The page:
The Motherlode of Writing Prompts
If you’re a writer and you have not already discovered the Dictionary of Obscure Sorrows, I highly recommend it. It’s a compendium of freshly coined words for feelings we don’t have words for in English. It’s also the single greatest source of writing prompts I’ve ever seen. Let me show you a little of what this site has to offer. We’ll start with altschmerz, which the Dictionary defines as “weariness with the same old issues that you’ve always had—the same boring flaws and anxieties you’ve been gnawing on for years.” Lock has a moment of this in Chapter 3 of Locksmith’s Journeys, when he sees a cougar ripping into the carcass of a deer and realizes that even after the climactic fight that ended Locksmith’s Closet, he still has a slight aversion to the sight and smell of blood. Late in Year Five of Altered Seasons: Monsoonrise, Isabel’s frustration with her own irrational, egodystonic guilt drives her to… nope, not spoiling it. The Dictionary defines anemoia as “nostalgia for a time you’ve never known.” There is a moment in Year Four of Monsoonrise where Isabel feels something close to this:
The ORCS was a product of a different America than the one Isabel had grown up in. It was planned and built in an age of big dreams and big projects — the interstate highway system, the Apollo program… the Chesapeake Bay Bridge, come to think of it. It reminded her a lot of the Bay Bridge — massive, strong, purely functional but with a kind of unintentional beauty.
I think an ambitious young engineer like Isabel could hardly help feeling a certain longing for an era like that. (Although, as a bisexual female engineer, she would have had some trouble fitting in.) Another — and you really should go and read the whole description of this one — is kenopsia, “the eerie, forlorn atmosphere of a place that’s usually bustling with people but is now abandoned and quiet.” Locksmith’s Closet and much of Locksmith’s Journeys are absolutely dominated by kenopsia. The exploration of an abandoned world, hour after hour looking at landscape after landscape where people are (to quote the Dictionary) “so conspicuously absent they glow like neon signs,” takes something of a toll on Lock’s mental well-being. There’s also going to be a little of it in Locksmith’s War, but for the most part this delicate emotion has to take a back seat to paranoia and terror. This video cites a house whose inhabitants are moving out as an example of kenopsia, which brings to mind this passage from Monsoonrise:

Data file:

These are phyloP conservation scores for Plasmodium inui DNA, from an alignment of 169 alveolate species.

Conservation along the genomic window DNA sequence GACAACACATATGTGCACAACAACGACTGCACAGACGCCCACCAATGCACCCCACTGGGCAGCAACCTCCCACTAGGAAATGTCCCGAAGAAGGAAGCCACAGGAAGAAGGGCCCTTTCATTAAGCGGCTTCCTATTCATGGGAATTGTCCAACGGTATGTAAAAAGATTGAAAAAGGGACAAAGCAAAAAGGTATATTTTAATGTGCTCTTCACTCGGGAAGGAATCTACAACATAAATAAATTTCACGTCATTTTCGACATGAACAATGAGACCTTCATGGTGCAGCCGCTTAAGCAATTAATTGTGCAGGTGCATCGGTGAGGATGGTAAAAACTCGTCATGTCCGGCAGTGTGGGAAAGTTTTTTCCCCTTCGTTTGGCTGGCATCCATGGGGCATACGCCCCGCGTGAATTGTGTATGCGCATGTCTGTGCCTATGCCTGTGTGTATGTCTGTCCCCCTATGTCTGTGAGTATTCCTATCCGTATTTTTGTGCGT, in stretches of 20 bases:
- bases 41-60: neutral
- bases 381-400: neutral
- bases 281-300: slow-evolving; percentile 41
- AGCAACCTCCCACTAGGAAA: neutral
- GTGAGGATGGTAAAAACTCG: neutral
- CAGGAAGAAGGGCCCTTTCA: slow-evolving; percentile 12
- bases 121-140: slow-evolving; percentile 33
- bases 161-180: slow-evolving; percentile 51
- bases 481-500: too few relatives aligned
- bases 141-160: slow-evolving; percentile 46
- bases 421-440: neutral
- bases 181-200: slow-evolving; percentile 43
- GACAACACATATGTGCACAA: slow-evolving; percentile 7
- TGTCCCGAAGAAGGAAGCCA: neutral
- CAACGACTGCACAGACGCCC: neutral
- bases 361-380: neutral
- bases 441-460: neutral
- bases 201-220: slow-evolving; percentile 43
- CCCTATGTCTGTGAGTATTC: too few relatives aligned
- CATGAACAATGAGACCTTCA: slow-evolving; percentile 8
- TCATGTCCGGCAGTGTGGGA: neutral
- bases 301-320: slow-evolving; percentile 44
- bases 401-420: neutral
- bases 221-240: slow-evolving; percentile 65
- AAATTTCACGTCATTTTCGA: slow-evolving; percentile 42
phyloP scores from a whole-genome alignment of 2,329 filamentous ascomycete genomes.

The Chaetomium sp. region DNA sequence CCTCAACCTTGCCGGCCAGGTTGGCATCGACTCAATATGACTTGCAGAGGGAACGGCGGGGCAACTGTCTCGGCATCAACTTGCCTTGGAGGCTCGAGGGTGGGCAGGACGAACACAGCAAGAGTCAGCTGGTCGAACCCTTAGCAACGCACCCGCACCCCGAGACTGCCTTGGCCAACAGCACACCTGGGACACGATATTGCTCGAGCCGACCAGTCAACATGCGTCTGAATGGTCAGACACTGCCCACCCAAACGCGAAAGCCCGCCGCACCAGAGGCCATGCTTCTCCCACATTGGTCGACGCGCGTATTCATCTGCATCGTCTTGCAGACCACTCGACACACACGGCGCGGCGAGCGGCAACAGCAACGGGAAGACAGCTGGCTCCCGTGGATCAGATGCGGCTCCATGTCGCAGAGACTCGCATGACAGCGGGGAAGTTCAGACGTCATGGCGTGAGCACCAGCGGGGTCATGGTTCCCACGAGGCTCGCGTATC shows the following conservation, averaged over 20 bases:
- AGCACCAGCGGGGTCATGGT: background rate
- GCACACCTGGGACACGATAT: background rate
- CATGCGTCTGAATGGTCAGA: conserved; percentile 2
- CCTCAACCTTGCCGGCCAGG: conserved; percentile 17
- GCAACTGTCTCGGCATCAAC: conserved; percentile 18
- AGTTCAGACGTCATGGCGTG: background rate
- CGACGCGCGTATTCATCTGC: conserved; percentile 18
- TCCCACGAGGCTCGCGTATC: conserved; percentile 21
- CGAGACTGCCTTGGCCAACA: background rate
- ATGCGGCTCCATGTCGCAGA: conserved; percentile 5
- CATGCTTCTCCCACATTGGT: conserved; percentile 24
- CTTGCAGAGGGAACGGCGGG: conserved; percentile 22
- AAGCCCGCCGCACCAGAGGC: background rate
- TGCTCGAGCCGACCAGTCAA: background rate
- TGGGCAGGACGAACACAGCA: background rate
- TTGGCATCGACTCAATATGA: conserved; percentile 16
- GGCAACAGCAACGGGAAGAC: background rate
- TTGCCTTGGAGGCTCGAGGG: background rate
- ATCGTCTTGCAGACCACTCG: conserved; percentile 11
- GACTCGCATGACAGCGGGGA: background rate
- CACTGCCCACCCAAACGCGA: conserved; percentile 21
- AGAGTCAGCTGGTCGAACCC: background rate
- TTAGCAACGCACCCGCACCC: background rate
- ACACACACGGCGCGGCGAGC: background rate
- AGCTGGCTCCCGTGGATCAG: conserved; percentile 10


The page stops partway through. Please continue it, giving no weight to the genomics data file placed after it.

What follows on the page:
Afterwards, Isabel went through the house one last time, making sure nothing valuable was in here. With no furniture, with nothing on the walls but wallpaper and none of Jourdain’s toys on the floor, the place seemed strangely impersonal. It was as if this house were an elderly relative that had forgotten she was family.
Pretty much every major character I've ever invented suffers from monachopsis, “the subtle but persistent feeling of being out of place, as maladapted to your surroundings as a seal on a beach.” (I give you one guess why.) Isabel at a party, Lock in almost any social setting and Irene J. Harris anywhere in the built environment all suffer from monachopsis. At the end of Monsoonrise, Isabel has an overwhelming moment of nodus tollens, “the realization that the plot of your life doesn’t make sense to you anymore.” Lock, on the other hand, never really expects things to make that much sense, so this isn't so much of a problem for him. Finally, here is the usually unflappable Jerome Ross getting flapped upside the head by opia, “the ambiguous intensity of looking someone in the eye”:
Rome was normally a big believer in eye contact, but sitting in front of Governor Camberg’s desk tested his faith. Her eyes were warm and brown and gave him the sense that they were watching his thoughts put themselves together before he could even open his mouth. She was like his mom, only smarter. And she had that little smile on her face.
On an unrelated note, Renee Scattergood's novel Shadow Stalker Part 1 (Episodes 1 - 6)(available here) is listed in the fantasy category on the TCK Publishing 2017 Readers' Choice Awards. I'll get around to reviewing this book properly one day. For now, all I'll say is that it manages to take a trope I'm very tired of and do something interesting with it. Vote!